Many of us who prefer to shoot handheld are also skewed to use natural light in our images. This article shows some examples of natural light with macro photography. All of the images in this article were captured handheld at the Royal Botanical Gardens (RGB) in Burlington Ontario. I used the Handheld Hi Res mode (HHHR) with my Olympus OM-D E-M1X for all of the photographs in this posting.
NOTE: Click on images to enlarge.
When looking for subject blossoms when shooting macro photography I typically first look for interesting natural light. I liked the side lighting in the above image as it helped to bring out some of the subtle details in the white and ruby coloured petals.
Here we have some nice contrast between the feature blossom catching some light, while the background stayed shaded.
There was a sufficient amount of diffused light in this scene to give me some nice contrast. All of the images in this article were captured under very overcast conditions.
Flower macro photography is best done under diffused light as it makes colours richer and avoids harsh shadows.
Sometimes our eyes will catch just a glimpse of a highlight on the tip of a blossom. This can make for an interesting compositions.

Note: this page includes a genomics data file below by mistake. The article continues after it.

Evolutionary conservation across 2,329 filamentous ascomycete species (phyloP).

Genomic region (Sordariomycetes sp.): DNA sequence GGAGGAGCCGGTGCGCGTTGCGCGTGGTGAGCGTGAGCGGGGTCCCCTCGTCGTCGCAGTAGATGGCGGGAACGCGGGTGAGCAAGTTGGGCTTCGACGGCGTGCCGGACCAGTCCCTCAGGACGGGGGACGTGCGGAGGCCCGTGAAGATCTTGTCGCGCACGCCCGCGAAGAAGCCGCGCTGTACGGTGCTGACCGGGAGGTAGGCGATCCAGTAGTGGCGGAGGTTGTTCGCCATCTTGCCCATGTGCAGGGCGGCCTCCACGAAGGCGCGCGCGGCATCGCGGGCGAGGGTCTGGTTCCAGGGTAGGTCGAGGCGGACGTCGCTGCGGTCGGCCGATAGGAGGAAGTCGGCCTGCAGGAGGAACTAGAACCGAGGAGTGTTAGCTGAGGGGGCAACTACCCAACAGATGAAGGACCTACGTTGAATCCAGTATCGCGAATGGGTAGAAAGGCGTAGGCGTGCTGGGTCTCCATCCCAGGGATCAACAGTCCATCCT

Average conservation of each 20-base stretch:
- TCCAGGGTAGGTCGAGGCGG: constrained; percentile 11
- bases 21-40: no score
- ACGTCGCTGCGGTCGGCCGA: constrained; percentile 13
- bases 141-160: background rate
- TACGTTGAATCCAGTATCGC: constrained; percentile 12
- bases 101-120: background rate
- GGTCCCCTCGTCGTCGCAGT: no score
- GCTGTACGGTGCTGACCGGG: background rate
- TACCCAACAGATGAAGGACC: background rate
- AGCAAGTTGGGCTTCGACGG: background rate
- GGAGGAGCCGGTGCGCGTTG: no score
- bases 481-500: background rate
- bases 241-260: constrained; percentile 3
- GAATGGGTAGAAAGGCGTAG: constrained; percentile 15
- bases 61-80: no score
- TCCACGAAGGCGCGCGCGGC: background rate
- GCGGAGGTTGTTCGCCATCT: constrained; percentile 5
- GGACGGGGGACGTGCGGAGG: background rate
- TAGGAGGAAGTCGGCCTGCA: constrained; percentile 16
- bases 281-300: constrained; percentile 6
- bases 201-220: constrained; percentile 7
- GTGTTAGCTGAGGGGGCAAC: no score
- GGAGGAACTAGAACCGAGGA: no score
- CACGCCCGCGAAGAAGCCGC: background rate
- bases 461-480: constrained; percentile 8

While this type of lighting can work with more complex images, I prefer the simple approach.
Even rather mundane looking subjects can make for good macro subjects if the lighting helps to highlight details, or creates some good contrast in the composition.
I like to find very simple colour pallets. These can give photographs a quiet and calm feeling.
Finding blossoms against dark backgrounds almost always results in a decent macro image.
Backlighting, even if only partial, is ideal to highlight small filaments on the edges of a petal.
The real beauty of a macro photograph is always found in the smallest of details. Contrast and monochromatic backgrounds often add to the feeling in a macro image.
Of all of the images I captured during my two hour visit at the Royal Botanical Gardens, the one above was my favourite. I love how the natural light makes the details along the petal edges pop. The next time you wake up to a dull overcast day… celebrate! Grab your camera and macro lens, or put some extension tubes in your bag. Then… look for light!
Photographs were captured handheld using camera gear as noted in the EXIF data. All images were produced from RAW files using my standard process.
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